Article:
A dental implant is an artificial tooth root placed into your jaw to hold a replacement tooth or bridge. Unlike dentures, implants do not come loose and are not removable. This restorative dentistry treatment may be an option for those who have missing teeth.
There are two types of dental implants: endosteal and subperiosteal. Endosteal implants are directly implanted into the jawbone; subperiosteal implants, on the other hand, are placed through a metal framework post placed on the gums. People who have minimal bone height most commonly use this type of implant. Whatever type of dental implants you may need, we at Napa Valley Dental Group will be glad to help you.
The entire process will usually require several visits to our office here in Napa, CA.
- On your first visit, your dentist will ask for your dental history and examine your mouth. An X-ray will be taken so the dentist can have a clearer vision of your teeth, jaw, and bones.
- The next step is the extraction of the damaged tooth (if any). If it has already been removed, the dentist will proceed with the next step. If some teeth still need to be extracted, the entire procedure will take more time because we will have to wait until the extraction sites have healed before proceeding to the next stage.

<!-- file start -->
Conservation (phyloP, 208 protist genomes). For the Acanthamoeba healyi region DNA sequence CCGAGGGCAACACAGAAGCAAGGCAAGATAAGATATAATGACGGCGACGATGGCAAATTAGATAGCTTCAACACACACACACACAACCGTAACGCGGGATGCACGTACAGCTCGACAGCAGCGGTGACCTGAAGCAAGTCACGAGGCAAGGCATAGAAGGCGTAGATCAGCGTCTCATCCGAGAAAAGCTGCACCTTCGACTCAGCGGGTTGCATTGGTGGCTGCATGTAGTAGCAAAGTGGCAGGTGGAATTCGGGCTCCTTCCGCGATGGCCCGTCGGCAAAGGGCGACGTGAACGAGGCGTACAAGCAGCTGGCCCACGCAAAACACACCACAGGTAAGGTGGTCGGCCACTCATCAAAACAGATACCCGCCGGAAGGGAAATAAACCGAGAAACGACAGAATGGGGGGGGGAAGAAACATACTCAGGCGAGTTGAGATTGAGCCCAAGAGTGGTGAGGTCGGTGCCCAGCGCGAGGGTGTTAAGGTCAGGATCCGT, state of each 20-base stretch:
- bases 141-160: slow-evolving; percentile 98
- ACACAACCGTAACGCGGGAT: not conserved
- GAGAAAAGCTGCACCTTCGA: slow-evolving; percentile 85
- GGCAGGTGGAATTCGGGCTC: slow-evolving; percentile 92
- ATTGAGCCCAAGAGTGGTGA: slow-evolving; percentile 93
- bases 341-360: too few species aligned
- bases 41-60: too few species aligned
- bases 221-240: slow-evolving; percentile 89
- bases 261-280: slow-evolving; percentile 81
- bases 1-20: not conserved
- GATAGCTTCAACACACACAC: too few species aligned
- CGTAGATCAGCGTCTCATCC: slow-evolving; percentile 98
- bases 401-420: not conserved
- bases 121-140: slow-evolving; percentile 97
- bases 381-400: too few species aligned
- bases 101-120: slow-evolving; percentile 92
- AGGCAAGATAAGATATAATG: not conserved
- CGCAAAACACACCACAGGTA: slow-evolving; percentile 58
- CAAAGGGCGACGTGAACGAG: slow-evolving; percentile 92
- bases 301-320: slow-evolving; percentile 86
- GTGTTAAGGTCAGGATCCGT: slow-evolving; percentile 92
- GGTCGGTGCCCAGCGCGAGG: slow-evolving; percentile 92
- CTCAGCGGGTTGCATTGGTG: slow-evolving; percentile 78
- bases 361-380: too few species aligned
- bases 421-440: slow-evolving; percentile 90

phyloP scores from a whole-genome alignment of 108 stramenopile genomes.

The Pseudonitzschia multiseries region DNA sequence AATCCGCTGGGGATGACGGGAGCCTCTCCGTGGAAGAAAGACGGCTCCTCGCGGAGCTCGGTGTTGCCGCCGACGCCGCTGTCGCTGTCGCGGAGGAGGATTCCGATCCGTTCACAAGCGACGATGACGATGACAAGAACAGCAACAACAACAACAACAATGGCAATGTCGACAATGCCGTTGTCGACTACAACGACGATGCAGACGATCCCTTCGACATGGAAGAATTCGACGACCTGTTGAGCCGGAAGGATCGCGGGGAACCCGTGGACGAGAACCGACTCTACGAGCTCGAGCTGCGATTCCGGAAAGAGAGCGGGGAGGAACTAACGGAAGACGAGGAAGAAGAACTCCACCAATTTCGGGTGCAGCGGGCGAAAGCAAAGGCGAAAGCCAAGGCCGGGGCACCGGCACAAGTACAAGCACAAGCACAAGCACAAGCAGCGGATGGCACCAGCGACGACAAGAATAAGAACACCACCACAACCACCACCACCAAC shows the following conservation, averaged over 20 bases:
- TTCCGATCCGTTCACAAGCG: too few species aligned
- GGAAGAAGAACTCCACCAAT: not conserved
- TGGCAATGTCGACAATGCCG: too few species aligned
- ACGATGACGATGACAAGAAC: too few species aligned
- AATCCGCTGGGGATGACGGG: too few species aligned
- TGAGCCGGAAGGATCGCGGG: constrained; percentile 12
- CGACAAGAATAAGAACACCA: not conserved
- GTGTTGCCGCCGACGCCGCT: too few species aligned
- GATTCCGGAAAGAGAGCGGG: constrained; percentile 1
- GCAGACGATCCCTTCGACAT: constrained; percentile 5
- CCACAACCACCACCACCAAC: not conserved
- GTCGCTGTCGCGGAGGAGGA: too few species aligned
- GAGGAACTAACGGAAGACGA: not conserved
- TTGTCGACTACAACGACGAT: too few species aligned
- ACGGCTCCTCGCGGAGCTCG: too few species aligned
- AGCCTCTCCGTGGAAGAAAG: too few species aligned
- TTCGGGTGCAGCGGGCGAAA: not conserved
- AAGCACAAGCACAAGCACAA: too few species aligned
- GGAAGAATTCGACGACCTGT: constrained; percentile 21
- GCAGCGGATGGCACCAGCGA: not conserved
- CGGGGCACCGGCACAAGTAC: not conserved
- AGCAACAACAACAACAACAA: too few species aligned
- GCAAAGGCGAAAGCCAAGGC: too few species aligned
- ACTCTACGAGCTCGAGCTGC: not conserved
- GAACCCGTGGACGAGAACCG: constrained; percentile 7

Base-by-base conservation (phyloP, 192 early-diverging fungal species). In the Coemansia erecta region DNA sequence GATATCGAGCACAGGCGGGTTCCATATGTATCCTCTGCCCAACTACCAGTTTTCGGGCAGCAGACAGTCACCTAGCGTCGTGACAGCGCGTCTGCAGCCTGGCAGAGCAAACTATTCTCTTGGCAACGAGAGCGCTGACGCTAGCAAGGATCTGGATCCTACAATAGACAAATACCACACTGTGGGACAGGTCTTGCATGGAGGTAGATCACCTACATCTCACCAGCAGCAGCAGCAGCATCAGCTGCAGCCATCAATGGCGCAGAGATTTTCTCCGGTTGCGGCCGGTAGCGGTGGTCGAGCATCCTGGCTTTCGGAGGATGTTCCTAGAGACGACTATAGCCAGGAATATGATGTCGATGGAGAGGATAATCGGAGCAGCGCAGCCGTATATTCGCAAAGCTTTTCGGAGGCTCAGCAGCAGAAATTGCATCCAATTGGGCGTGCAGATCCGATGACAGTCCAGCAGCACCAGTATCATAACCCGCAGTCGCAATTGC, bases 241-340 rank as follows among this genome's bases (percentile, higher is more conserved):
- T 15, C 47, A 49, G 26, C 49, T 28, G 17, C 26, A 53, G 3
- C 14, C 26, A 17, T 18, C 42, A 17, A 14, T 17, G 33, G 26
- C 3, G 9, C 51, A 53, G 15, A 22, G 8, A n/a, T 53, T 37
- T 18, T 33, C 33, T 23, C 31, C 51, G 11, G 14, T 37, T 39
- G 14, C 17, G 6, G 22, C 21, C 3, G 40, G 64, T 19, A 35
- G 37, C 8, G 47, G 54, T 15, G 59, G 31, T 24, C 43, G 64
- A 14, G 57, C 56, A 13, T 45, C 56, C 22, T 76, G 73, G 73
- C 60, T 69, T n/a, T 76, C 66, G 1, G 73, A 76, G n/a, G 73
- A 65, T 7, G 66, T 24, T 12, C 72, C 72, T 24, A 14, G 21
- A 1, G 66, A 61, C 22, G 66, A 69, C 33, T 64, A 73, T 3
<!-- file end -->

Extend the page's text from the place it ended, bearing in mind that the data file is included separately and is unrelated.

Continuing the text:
- To be able to put the implant, you will be placed under local or general anesthesia. Once you are fully relaxed, and the site is numb, the dentist will make an incision to open your gums. He will put a titanium post in the bone socket of your missing tooth. As the jawbone heals, it will grow over the implanted titanium post and will undergo a process called osseointegration. Typically, the process takes about eight to twelve weeks, but it varies from patient to patient.
- On your next visit, your dentist will attach an abutment to your implant. This is to hold the implant securely to the new tooth. In the meantime, your dental crown/s will be made in the laboratory using an impression taken from your mouth.
- On your last appointment, your dentist will attach the new tooth or teeth, also called dental crown using a dental adhesive. They will check your bite, polish the crown and make sure it is securely attached to the abutment.